|Tony Ding/Associated Press|
|Ohio State's Carlos Hyde is among the top RB prospects in the 2014 draft class.|
Ohio State's Carlos Hyde continues to build a strong case to be one of the top running backs selected in the 2014 draft.
The 6-foot, 235-pound senior is an old school tailback with the size, strength and power that NFL scouts covet in feature backs. While my colleague, Gil Brandt, has said Hyde lacks speed and quickness, I didn't believe those things were an issue based on my perspective from the Michigan press box during last week's Buckeyes-Wolverines game. Hyde flashed impressive short-area quickness with the ball in his hands. I believe his second-level acceleration and burst rates slightly above average.
Of course, it is hard to get a true gauge of Hyde's speed in a matchup against a Michigan team that lacks speedsters at every level, but most NFL running backs of his size run in the 4.55 to 4.60 range in workouts. If Hyde meets those qualifications at the combine, I believe he could be a strong Day Two consideration for teams eyeing a rough and rugged workhorse to handle a heavy workload as a feature back.
Sizing up Ohio State CB Roby's draft prospects
Bradley Roby entered the season rated as one of the top cornerbacks in college football, but he has delivered a so-so junior campaign that has put his draft status in question. Talking to some scouts about Roby's play this season, I've been told that some evaluators believe he has played with a bit of "buyer's remorse" after electing to return to Ohio State for another season. An AFC North scout told me that he believed Roby really wanted to enter the draft after last season, but his family insisted on another season to push him closer to his degree. While Roby eventually agreed to return, he hasn't fully exerted himself on the field and the "cruising" makes it hard to determine his immediate upside.
Watching Roby go through a rigorous pregame workout, I believe he will be as talented as any cornerback in the 2014 class, should he follow through on his intention to declare for the draft, with exceptional physical tools for the position. He smoothly executes the turns and transitions in space, while also showing excellent quickness coming out of his breaks. Additionally, Roby caught the ball like a receiver in drills and appears to have natural ball skills at first glance.
Against the Wolverines, Roby put those skills on display with a solid performance in coverage and run support. He flew to the ball with reckless abandon and displayed the kind of effort expected from an elite prospect (Roby chased down Michigan WR Jeremy Gallon from the opposite side of the field on a 73-yard reception early in the game). Although I would like to see him clean up some of his technique in "off" coverage, I believe his combination of athleticism, ball skills and talent will make him a Day One pick, regardless of the questions surrounding his perceived effort.
Size an issue for OSU's Shazier?
There is little doubt that Ohio State LB Ryan Shazier is one of the top prospects at his position, but his size could be problematic at the next level. Listed at 6-foot-2, 222 pounds, Shazier is built more like a safety than a traditional linebacker. Standing beside the Ohio State star during pregame warmups, I was surprised at his slender frame compared to some of his peers at the position. In fact, I asked a few scouts about Shazier's size and they expressed some concerns about his ability to hold up against bigger bodies at the next level. An AFC North scout told me that Shazier will need to be "covered up" (protected by big defensive tackles) to be effective and scheme fit will be a major factor in his final evaluation. The scout told me that he views Shazier as an "ideal 4-3 weakside linebacker" or a "nickel hybrid" that excels on passing downs as a blitz/cover guy.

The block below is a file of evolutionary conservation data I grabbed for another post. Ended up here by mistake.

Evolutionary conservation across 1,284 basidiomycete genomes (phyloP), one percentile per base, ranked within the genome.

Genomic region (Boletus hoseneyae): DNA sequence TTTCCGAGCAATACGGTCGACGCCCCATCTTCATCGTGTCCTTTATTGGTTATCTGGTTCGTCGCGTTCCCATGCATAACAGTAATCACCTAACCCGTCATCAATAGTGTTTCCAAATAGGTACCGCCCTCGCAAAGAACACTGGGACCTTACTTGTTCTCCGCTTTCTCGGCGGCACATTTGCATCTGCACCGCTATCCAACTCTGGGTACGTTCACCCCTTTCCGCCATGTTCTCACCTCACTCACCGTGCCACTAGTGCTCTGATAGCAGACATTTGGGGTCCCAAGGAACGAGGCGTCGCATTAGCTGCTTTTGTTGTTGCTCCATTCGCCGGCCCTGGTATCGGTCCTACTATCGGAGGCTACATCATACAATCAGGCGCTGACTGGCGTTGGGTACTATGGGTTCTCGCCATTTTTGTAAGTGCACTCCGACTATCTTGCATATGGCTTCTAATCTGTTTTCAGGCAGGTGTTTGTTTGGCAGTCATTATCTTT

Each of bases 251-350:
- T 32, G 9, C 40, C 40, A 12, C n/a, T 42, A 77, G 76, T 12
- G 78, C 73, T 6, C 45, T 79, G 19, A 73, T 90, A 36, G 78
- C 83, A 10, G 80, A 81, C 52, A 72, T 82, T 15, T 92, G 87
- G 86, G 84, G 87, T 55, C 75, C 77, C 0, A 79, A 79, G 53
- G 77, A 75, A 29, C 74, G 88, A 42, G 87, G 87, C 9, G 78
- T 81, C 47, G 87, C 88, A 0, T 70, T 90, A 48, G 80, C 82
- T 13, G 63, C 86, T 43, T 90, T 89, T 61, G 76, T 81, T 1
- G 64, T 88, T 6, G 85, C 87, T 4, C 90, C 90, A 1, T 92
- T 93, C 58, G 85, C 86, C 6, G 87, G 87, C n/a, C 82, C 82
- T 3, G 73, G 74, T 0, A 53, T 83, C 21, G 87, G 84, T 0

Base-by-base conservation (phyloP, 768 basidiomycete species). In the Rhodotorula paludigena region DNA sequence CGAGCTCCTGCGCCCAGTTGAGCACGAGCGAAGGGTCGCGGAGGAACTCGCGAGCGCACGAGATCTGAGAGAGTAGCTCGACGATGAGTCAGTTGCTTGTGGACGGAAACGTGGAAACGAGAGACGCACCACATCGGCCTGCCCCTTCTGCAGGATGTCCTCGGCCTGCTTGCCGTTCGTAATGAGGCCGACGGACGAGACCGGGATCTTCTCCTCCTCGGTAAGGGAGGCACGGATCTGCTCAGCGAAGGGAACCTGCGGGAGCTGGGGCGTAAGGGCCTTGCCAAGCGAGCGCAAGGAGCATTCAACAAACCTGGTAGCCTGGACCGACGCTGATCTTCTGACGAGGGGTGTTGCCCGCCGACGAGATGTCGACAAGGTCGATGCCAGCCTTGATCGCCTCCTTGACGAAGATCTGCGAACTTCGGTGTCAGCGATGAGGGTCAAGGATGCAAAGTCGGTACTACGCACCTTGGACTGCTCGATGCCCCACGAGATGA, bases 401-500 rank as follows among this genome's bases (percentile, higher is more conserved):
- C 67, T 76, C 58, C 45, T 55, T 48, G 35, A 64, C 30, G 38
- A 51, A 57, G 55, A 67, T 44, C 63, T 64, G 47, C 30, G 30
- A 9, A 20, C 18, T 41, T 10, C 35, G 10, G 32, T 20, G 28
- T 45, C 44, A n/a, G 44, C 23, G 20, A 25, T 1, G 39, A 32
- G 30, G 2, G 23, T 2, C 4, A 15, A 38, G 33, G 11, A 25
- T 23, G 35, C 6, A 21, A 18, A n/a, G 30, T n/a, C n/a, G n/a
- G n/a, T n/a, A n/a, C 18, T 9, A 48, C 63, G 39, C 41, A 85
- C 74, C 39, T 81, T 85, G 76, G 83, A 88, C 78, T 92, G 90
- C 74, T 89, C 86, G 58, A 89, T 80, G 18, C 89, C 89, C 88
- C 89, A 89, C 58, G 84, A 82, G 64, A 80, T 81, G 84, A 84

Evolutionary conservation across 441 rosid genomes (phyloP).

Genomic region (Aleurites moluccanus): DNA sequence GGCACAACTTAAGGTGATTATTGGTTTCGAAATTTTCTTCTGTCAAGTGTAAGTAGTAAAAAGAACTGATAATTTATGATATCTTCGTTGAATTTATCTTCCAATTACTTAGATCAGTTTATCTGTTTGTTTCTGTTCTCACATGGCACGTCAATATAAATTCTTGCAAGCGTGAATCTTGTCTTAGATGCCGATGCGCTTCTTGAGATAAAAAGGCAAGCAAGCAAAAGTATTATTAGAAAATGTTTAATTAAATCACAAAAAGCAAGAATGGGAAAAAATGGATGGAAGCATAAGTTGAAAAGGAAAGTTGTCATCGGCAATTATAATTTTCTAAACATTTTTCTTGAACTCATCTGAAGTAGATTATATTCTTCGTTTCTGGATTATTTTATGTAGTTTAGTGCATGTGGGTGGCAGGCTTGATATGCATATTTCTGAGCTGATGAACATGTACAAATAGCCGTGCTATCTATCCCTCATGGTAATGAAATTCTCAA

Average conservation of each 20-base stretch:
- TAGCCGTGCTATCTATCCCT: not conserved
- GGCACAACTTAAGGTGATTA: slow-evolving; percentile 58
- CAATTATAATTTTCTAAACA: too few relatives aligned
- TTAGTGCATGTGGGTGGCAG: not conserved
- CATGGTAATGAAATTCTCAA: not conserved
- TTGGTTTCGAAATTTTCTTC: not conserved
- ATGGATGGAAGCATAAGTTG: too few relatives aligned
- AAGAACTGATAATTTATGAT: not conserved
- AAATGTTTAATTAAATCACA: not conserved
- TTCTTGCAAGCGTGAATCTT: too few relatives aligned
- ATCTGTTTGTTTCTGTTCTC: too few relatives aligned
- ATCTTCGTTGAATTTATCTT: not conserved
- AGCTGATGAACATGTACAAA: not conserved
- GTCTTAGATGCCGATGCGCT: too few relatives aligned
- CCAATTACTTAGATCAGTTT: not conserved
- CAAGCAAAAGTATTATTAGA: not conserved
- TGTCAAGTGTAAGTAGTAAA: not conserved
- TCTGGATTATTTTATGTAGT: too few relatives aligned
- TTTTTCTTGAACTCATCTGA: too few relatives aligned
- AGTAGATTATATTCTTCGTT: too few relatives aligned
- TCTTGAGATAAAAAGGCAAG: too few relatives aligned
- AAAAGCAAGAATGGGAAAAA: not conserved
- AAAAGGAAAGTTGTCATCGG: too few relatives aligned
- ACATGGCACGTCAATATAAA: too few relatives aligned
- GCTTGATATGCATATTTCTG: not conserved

Of course, the transformation of the NFL into a pass-happy league enhances Shazier's value in most draft rooms, but don't be surprised if his size and slender frame becomes a major topic of discussion as the draft draws nearer.
Michigan's Gallon presents scouting dilemma
Michigan's Jeremy Gallon will force scouts to make a tough decision over whether to value production or size/speed combination on draft day.
The 5-foot-8, 187-pound senior is enjoying a productive final campaign, with 80 receptions for 1,284 yards and nine touchdowns. But his substandard physical dimensions and speed (estimated in the 4.55-4.60 range) makes it tough to envision him making a substantial impact as a slot receiver in a league that favors big players on the perimeter. While Gallon's supporters will point to his production in big games (Notre Dame, 8-184-3; Indiana, 14-369-2; Northwestern, 10-115; Ohio State, 9-175-1) as proof of his potential, others will suggest that he will struggle getting away from defenders with elite size or speed at the next level.
After watching Gallon up close against the Buckeyes, I believe he will have to earn his way onto a roster as a receiver/return specialist at the next level. Although he catches the ball well and displays some impressive running skills with the ball in his hands, it's hard to sell an undersized receiver with questionable speed to coaches looking to juice up their offensive attacks.
Follow Bucky Brooks on Twitter @BuckyBrooks.